N’”Quatqua (D’arcy)
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Communities Of Lillooet: N’”Quatqua (D’arcy)

N’Quatqua, variously spelled Nequatque, N’quat’qua, is the proper historic name in the St’at’imcets language for the First Nations village of the Stl’atl’imx people of the community of D’Arcy, which is at the upper end of Anderson Lake about 35 miles southeast of Lillooet and about the same distance from Pemberton. The usage is synonymous with Nequatque Indian Reserve No. 1, which is 177 ha. in size and located adjacent to the mouth of the Gates River (see N’Quatqua First Nation for a list of other reserves administered by the band, some of which are also named Nequatque).

The village and its beach were at the end of pavement northeast of Vancouver and Whistler until the opening of the Duffey Lake Road stretch of Hwy 99, which runs on the south side of the Cayoosh Range which rises above N’Quatqua on the south and east. Beyond D’Arcy towards Seton Portage, at the other end of Anderson Lake, there is only a rough powerline road thousands of feet above the lake, known as the High Line Road, that is not recommended for the unwary or unsure, or the feeble of engine or nerve.

First Nations people have resided at N’Quatqua “since time immemorial” and there is little doubt that there has been human habitation at this sheltered, food-rich spot soon after the catastrophic collapse of the Cayoosh Range 8-20,000 BP that created Seton Portage and separated Anderson and Seton Lakes (the catastrophe would have created a huge wave – see megatsunami – wiping out all human populations in the valley). Prior to the diversion of the Bridge River into the Seton watershed, the salmon runs coming up the lake were as typically large as on other tributaries of the Fraser.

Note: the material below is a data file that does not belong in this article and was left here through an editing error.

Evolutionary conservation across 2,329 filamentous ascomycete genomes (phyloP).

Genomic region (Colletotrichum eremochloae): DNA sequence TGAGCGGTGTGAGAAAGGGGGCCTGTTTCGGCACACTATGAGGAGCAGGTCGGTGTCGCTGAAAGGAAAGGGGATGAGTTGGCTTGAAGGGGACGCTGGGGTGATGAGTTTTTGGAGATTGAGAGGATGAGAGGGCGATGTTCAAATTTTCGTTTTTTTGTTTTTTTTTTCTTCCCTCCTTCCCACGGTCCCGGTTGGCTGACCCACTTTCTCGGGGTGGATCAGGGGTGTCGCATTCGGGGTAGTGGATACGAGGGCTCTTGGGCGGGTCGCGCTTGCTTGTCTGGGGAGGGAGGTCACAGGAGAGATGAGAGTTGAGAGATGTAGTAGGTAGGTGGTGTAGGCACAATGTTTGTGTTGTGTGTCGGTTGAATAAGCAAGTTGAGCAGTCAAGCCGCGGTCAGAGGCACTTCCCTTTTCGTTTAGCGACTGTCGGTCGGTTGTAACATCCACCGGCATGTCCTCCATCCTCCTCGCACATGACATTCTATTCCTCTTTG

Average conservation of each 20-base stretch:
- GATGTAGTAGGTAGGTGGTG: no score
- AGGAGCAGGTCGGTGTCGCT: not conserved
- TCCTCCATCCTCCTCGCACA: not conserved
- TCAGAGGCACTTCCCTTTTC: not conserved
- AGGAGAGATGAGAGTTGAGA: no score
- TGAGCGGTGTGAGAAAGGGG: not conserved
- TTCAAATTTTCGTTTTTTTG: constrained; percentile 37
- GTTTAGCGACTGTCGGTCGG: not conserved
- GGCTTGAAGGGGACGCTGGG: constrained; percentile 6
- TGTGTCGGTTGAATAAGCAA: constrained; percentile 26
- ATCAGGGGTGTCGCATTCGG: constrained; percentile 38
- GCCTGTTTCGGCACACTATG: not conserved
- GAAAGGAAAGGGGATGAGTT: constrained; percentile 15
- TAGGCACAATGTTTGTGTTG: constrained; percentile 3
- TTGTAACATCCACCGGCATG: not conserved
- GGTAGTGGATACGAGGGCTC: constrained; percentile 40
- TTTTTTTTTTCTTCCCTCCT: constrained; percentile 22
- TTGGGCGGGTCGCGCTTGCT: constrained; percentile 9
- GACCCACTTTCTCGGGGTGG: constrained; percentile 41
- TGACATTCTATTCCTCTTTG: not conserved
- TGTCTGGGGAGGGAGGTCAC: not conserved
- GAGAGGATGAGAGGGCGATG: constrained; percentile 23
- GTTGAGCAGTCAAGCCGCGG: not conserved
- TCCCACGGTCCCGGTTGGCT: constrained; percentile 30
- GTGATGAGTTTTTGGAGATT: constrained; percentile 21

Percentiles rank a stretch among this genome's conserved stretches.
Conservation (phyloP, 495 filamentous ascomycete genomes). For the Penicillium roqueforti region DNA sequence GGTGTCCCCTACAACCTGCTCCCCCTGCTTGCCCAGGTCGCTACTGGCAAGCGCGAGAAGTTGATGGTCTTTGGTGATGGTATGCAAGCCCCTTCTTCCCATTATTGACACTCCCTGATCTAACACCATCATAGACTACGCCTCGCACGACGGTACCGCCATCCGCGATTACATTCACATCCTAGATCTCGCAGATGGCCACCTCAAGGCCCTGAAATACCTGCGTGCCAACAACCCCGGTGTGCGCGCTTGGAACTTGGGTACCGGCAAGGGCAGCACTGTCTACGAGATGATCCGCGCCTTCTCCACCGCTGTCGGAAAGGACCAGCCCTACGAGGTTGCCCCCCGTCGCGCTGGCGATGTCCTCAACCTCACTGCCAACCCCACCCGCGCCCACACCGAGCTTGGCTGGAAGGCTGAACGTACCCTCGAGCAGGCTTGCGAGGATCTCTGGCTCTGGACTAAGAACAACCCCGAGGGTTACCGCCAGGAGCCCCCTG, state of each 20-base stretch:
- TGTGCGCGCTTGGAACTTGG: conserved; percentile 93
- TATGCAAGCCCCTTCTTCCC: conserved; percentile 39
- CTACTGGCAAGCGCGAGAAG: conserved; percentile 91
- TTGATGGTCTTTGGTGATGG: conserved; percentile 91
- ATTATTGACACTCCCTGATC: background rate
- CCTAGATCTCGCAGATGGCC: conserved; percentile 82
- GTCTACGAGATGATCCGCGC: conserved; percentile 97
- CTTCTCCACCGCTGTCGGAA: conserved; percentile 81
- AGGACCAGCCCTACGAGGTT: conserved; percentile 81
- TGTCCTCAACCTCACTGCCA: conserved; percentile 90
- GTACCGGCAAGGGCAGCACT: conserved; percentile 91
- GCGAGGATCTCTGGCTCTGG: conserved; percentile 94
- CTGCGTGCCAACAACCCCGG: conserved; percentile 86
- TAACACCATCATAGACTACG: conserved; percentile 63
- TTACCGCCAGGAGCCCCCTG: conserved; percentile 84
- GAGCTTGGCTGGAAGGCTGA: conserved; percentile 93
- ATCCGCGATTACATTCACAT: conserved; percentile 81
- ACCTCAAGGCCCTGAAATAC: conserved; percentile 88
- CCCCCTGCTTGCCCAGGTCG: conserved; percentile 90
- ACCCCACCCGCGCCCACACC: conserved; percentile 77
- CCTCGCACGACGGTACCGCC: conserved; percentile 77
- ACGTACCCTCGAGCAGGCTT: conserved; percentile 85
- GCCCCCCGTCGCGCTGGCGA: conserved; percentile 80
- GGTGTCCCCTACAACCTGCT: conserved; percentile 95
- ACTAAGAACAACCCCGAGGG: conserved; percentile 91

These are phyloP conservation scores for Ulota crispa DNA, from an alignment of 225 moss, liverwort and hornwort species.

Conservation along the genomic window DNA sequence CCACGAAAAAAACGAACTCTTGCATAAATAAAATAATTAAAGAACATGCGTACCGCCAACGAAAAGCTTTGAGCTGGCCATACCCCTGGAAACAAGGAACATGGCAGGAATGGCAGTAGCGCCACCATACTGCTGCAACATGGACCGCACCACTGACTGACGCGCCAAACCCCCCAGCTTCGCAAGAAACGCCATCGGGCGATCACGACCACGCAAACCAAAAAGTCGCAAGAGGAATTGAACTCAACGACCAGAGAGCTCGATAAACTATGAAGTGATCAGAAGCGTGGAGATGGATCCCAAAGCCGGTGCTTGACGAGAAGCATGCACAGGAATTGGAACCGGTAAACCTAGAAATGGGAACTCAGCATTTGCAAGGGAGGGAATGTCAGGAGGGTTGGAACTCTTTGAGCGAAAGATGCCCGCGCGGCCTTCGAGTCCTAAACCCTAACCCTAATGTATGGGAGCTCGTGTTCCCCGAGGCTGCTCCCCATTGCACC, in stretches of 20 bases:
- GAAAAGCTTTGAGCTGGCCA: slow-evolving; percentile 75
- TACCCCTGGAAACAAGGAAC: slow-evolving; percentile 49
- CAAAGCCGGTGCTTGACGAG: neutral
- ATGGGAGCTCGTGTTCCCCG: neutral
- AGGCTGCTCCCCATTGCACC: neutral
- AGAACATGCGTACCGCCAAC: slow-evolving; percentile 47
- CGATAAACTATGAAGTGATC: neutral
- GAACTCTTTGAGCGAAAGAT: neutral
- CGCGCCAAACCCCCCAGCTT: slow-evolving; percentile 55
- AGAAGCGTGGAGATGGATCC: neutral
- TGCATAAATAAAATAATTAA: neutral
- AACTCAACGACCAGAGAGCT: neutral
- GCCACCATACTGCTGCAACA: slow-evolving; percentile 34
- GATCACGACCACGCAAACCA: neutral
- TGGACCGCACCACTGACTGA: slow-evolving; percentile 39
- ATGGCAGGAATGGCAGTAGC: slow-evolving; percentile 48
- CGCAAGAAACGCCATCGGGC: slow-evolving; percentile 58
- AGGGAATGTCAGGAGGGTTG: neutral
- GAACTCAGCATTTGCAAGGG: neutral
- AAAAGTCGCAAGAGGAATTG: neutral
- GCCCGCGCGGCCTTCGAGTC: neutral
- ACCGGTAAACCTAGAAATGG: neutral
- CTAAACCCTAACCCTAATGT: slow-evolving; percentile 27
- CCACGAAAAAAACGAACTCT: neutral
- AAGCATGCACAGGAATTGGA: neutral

There were other villages in the Gates Valley, southwest from D’Arcy and up Blackwater Creek towards Birkenhead Lake, as well as at Birken but between the ravages of smallpox, an early 19th-century war with the Tsilhqot’in, the effects of the gold rush and Oblate evangelization and the Indian Act, today there is only N’Quatqua.

The N’Quatqua people were part of the Lakes Lillooet group of the St’at’imc, which included today’s Seton Lake Band as well as other villages and single residences along Anderson and Seton Lakes. In the 19th century, the paramount chief of the Lakes Lillooet, or the closest thing there was to such a title, was Chief Hunter Jack (In-Kick-Tee in St’at’imcets, whose principal residence was at D’Arcy, although he often lived at Shalalth and was a habitué of the Bridge River goldfields over which he claimed suzerainty).

During the gold rush N’Quatqua was busy as a shipping and transference point on the Douglas Road and went by the name Port Anderson. The name D’Arcy was conferred in honour of Thomas D’Arcy McGee when the Pacific Great Eastern Railway was built, and that name was also applied to the alpine peak just south of “town”.

N’Quatqua/D’arcy today has a mix of non-native housing and there are large recreational subdivisions in between D’Arcy and Birken. At Devine, two miles from D’Arcy, a sawmill operated in World War II by a Frank Devine employed Japanese Canadians who had been relocated from the coast to a relocation centre at McGillivray Falls, a few miles farther northeast along the north side of Anderson Lake.

SRC: https://en.wikipedia.org/wiki/N%27Quatqua 

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